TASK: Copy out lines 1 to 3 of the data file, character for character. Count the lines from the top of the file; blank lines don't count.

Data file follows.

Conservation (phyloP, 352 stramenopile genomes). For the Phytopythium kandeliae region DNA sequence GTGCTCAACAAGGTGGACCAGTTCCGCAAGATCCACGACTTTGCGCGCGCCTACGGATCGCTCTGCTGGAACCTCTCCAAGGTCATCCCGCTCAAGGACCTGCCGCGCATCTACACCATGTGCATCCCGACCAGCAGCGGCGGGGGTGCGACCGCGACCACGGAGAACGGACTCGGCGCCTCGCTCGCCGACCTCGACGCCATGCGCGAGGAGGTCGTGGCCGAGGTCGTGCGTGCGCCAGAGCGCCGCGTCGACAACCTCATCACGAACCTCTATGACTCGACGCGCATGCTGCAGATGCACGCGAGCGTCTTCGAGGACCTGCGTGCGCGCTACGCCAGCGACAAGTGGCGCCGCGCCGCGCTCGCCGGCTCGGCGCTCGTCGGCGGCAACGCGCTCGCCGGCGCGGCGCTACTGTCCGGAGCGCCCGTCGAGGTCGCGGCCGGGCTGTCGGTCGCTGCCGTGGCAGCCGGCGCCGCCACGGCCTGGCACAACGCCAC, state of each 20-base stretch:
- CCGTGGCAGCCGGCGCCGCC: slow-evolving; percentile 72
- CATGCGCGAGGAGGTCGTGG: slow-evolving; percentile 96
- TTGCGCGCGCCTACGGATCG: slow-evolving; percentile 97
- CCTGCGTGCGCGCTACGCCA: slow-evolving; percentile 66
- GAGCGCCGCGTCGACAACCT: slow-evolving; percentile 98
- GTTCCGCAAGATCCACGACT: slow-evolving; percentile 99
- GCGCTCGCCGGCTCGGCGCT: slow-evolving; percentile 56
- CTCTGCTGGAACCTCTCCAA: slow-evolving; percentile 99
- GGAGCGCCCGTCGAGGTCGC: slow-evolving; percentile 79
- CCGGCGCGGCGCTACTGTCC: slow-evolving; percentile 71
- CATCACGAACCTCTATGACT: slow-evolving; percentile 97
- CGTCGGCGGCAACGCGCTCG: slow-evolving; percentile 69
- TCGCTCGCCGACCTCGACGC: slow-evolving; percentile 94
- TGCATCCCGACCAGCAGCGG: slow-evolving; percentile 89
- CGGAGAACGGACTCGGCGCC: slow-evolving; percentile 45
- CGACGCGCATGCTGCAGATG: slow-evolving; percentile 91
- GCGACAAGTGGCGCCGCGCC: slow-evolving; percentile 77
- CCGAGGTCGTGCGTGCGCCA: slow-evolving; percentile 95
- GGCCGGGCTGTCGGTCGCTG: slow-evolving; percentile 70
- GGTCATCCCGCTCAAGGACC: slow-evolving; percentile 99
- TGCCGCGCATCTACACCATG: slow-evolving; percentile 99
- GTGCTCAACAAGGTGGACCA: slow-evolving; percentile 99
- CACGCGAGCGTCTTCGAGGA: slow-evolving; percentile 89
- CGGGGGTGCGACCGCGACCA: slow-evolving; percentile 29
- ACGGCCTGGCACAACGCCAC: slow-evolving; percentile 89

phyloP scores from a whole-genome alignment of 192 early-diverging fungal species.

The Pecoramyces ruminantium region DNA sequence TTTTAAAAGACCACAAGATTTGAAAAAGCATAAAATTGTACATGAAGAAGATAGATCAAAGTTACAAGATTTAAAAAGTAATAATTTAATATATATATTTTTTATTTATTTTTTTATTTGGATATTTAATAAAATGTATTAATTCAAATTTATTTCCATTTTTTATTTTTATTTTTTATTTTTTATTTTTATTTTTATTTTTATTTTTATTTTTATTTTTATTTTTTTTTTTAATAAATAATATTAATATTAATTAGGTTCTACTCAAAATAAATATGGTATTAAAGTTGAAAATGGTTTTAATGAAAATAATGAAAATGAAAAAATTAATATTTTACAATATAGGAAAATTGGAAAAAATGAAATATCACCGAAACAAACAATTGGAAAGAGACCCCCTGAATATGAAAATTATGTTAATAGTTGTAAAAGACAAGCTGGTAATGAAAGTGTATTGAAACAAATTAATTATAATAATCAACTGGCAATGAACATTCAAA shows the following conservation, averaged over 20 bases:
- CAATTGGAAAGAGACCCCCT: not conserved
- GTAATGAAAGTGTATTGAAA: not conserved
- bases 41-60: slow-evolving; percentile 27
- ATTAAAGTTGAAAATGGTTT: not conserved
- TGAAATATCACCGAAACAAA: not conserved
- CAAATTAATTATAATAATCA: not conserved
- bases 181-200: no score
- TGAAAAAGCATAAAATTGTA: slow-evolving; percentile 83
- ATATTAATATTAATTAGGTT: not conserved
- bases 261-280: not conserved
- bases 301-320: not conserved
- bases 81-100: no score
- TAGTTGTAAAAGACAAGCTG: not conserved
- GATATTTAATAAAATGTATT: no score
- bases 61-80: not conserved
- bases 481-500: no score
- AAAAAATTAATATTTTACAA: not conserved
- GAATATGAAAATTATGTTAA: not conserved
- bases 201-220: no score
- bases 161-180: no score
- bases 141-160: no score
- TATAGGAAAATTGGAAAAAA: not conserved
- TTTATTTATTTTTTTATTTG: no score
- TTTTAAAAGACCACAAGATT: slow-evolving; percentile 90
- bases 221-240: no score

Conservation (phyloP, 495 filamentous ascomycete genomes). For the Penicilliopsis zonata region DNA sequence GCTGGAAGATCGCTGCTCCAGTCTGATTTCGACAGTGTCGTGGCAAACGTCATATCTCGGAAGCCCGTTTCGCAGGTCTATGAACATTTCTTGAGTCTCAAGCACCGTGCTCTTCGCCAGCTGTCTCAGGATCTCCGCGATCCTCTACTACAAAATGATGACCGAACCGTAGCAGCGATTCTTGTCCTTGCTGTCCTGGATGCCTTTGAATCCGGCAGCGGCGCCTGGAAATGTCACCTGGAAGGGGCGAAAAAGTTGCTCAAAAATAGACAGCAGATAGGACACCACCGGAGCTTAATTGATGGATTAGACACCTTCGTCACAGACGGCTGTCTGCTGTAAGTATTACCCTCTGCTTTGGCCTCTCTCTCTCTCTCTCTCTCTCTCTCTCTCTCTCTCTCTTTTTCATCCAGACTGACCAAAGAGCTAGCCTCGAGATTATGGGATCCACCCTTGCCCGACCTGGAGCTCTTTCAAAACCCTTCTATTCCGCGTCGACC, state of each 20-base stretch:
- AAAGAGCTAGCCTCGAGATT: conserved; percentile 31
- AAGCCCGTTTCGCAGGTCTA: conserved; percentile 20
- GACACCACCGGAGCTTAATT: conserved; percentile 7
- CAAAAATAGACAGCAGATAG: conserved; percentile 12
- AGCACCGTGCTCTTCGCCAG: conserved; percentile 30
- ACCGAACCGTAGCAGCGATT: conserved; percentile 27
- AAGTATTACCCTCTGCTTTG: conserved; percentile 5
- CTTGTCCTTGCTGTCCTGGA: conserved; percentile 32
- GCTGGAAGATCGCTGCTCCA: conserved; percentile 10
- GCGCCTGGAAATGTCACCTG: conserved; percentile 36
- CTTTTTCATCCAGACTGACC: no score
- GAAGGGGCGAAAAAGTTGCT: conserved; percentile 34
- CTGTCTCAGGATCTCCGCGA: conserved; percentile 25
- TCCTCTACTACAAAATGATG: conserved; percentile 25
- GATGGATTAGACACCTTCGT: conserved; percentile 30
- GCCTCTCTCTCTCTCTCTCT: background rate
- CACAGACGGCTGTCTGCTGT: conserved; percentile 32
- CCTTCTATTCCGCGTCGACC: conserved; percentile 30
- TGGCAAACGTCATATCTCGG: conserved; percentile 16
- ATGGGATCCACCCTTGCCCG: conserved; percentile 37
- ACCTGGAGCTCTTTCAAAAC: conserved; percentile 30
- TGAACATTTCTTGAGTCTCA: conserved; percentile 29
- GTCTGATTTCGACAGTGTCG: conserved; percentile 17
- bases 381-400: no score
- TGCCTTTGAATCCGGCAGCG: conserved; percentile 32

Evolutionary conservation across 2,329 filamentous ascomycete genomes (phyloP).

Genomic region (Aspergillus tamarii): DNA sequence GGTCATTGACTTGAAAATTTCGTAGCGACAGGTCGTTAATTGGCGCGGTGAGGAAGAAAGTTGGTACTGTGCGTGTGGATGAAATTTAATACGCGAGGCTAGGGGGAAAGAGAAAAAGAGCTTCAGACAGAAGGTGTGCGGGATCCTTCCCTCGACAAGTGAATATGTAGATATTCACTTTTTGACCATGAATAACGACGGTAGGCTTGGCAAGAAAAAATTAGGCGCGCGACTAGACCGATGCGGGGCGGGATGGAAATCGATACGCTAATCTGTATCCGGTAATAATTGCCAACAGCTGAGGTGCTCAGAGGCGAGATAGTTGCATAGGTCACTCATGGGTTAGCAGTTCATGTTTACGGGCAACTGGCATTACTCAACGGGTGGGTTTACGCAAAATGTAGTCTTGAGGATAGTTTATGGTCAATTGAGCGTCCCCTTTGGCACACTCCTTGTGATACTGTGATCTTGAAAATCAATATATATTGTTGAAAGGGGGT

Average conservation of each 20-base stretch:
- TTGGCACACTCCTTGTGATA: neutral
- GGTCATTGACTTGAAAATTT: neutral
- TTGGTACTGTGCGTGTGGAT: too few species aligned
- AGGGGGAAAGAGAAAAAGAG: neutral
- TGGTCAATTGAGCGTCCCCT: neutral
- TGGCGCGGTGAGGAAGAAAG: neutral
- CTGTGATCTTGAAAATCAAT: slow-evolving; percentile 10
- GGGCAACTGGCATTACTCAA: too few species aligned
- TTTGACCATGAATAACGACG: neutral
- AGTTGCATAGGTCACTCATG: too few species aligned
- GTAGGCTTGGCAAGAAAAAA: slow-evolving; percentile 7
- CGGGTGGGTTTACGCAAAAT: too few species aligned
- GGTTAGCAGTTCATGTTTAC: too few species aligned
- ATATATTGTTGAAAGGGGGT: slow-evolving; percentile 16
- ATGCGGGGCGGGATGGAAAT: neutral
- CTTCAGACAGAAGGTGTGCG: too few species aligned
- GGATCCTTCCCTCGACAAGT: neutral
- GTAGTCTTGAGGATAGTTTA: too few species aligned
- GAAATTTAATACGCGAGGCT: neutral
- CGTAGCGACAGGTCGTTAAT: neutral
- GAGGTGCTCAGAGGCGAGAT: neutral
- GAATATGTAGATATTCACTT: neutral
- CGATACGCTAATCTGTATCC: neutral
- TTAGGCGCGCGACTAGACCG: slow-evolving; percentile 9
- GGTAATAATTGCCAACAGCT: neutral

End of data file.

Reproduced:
Conservation (phyloP, 352 stramenopile genomes). For the Phytopythium kandeliae region DNA sequence GTGCTCAACAAGGTGGACCAGTTCCGCAAGATCCACGACTTTGCGCGCGCCTACGGATCGCTCTGCTGGAACCTCTCCAAGGTCATCCCGCTCAAGGACCTGCCGCGCATCTACACCATGTGCATCCCGACCAGCAGCGGCGGGGGTGCGACCGCGACCACGGAGAACGGACTCGGCGCCTCGCTCGCCGACCTCGACGCCATGCGCGAGGAGGTCGTGGCCGAGGTCGTGCGTGCGCCAGAGCGCCGCGTCGACAACCTCATCACGAACCTCTATGACTCGACGCGCATGCTGCAGATGCACGCGAGCGTCTTCGAGGACCTGCGTGCGCGCTACGCCAGCGACAAGTGGCGCCGCGCCGCGCTCGCCGGCTCGGCGCTCGTCGGCGGCAACGCGCTCGCCGGCGCGGCGCTACTGTCCGGAGCGCCCGTCGAGGTCGCGGCCGGGCTGTCGGTCGCTGCCGTGGCAGCCGGCGCCGCCACGGCCTGGCACAACGCCAC, state of each 20-base stretch:
- CCGTGGCAGCCGGCGCCGCC: slow-evolving; percentile 72
- CATGCGCGAGGAGGTCGTGG: slow-evolving; percentile 96